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Customer surprises staff at a Cleveland restaurant, leaves $3,000 tip on single beer purchase

Customer surprises staff a Cleveland restaurant, leaves $3,000 tip on single beer purchase
Posted at 3:19 PM, Nov 23, 2020

The owner of Nighttown in Cleveland shared the generous gift one customer left them Sunday, expressing gratitude for the random act of kindness.

“We've actually had a really, really good summer. People have supported us unbelievably,” Nighttown owner Brendan Ring said. “That's what made it even more difficult for me to make the decision to hit the pause button here again until the complications are sort of under control.”

Nighttown closed Sunday, voluntarily shutting down in response to the rising COVID-19 cases in the area and will remain closed until sometime in the spring, according to Ring.

“It's going to be a hard winter in the restaurant business,” Ring said.

Just before the restaurant closed Sunday, a customer dining with his family approached the bar and ordered a single beer.

“He literally took two small sips out of it, signed his check and left,” bartender Heather Sandow said.

After signing his check, the man handed his credit card receipt to Ring on his way out.

“He put it down next to me and he wished me well and said, 'Share this with your staff,'” Ring said.

Ring quickly noticed the tip amount.

“I quickly glanced down and it looked like a $300 tip. And I go, ‘Wow, that's a nice tip for a guy that just had a beer,’” Ring said. “Then I put my reading glasses on. My eyes almost popped out of my head.”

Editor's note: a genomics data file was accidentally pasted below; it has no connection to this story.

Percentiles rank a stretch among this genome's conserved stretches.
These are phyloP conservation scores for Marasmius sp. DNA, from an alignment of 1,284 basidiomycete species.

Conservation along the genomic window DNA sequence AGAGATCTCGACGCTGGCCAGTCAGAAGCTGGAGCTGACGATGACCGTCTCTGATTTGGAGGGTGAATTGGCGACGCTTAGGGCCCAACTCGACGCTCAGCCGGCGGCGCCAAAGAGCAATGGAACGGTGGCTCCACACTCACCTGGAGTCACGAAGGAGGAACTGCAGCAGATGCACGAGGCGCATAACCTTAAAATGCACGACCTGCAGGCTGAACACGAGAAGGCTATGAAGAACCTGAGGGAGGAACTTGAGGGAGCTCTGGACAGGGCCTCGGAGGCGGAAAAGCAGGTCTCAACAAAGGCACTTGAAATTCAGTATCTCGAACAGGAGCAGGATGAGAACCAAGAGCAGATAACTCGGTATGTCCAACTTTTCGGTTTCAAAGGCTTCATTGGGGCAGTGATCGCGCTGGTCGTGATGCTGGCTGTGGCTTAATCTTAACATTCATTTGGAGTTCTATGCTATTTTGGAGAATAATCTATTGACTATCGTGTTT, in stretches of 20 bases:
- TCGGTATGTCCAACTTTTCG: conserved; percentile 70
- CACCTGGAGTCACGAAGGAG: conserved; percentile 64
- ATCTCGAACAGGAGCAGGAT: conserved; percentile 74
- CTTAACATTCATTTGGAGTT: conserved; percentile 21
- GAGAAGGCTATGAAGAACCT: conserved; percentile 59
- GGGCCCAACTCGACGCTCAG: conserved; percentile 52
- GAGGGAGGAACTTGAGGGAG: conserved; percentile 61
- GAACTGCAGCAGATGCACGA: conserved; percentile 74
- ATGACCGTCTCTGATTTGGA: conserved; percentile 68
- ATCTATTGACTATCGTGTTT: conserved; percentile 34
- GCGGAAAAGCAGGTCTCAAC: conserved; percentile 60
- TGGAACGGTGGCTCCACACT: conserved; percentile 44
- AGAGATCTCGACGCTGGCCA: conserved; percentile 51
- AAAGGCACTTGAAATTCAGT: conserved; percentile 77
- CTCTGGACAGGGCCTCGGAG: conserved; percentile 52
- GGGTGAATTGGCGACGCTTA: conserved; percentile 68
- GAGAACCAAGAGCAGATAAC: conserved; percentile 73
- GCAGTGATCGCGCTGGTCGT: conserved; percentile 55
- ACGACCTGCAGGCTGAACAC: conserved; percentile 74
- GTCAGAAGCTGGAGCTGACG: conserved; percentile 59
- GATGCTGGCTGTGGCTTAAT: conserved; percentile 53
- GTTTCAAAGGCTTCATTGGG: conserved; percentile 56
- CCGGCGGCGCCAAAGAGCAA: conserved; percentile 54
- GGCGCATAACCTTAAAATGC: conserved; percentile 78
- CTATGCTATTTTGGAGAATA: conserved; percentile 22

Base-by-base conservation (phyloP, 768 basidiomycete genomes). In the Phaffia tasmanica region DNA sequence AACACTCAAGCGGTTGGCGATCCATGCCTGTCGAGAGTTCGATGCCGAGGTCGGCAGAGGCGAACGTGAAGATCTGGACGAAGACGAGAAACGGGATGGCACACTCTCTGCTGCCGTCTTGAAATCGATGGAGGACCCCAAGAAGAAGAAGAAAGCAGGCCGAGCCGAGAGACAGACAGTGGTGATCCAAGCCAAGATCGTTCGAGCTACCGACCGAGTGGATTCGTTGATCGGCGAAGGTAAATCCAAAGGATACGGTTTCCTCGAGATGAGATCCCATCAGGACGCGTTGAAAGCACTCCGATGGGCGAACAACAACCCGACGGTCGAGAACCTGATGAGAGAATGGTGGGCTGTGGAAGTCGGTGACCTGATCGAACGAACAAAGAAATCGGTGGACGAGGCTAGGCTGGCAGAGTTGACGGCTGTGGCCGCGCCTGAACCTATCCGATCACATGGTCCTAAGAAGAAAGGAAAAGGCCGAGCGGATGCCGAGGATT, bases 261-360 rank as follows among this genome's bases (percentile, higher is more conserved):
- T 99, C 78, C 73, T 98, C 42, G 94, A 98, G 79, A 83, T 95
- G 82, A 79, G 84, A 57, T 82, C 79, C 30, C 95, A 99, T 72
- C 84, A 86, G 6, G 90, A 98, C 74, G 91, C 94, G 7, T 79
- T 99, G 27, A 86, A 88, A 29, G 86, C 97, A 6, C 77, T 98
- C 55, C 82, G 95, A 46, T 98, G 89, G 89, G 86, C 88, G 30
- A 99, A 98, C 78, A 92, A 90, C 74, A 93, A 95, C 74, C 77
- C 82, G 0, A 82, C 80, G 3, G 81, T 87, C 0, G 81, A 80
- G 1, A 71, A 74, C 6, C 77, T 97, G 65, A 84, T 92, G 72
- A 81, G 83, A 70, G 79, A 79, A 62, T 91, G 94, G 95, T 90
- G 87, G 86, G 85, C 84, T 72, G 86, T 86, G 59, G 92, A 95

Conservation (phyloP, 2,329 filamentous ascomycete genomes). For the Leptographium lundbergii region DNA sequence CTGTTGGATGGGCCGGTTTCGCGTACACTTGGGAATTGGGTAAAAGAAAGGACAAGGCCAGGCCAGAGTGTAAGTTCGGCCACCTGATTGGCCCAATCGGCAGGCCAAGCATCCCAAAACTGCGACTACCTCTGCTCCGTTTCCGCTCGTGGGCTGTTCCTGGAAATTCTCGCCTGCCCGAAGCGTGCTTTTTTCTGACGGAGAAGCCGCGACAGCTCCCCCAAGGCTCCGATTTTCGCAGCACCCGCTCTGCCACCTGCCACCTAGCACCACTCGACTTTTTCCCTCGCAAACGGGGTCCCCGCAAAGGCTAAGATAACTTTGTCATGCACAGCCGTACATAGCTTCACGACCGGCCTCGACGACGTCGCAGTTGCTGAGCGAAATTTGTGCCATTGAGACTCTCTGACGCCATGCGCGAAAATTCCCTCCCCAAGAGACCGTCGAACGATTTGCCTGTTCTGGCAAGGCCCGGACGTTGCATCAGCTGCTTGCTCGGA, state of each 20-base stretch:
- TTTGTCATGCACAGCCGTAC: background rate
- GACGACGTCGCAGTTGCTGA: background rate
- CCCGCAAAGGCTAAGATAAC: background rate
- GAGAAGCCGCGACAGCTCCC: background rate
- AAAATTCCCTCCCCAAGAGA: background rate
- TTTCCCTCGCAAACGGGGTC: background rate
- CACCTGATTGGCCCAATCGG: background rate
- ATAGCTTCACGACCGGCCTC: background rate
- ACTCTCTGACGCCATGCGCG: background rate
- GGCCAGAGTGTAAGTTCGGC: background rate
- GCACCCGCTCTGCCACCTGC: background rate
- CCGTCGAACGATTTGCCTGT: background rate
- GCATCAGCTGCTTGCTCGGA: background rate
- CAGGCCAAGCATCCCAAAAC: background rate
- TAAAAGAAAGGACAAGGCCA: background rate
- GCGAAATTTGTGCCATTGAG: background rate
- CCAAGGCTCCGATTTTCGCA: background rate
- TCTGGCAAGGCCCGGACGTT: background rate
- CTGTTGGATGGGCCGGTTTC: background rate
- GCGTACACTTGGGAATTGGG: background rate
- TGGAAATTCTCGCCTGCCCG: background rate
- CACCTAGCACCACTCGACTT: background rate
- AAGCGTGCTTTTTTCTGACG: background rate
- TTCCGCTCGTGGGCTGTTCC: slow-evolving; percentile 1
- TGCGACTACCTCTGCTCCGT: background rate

The generous customer left a $3,000 tip on the single beer purchase. For those curious, that is a 42,735% tip.

“One girl point blank didn't believe what she was staring at,” Ring said. “She said, ‘No, that's not real.’”

Ring said he ran after the man, thinking there had been a mistake. The man confirmed the tip was intentional.

“That gentleman that left a tip yesterday, he’d be indicative of the type of customer we have here in Cleveland Heights. Just true, loyal and giving,” Ring said.

Sandow said the relationship between customers and staff for the last 25 years is what sets Nighttown apart.

“It's not all about money. I think personally, it's more about the gesture that was made and the unselfishness that was demonstrated,” Sandow said. “The customers have been coming here over the years. They do care about us.”

As Ring temporarily closed the doors to his business and is now planning for the future, he said he will reflect on the parting words of the kind customer.

“We'll be back. We'll see you on the other side of this,” Ring said. “And here's a little something extra to get you along.”

Ring posted the act of kindness on Facebook and said that he and all his waitstaff are “humbly grateful for this incredibly kind and grand gesture.”

This article was written by Camryn Justice and Emily Hamilton for WEWS.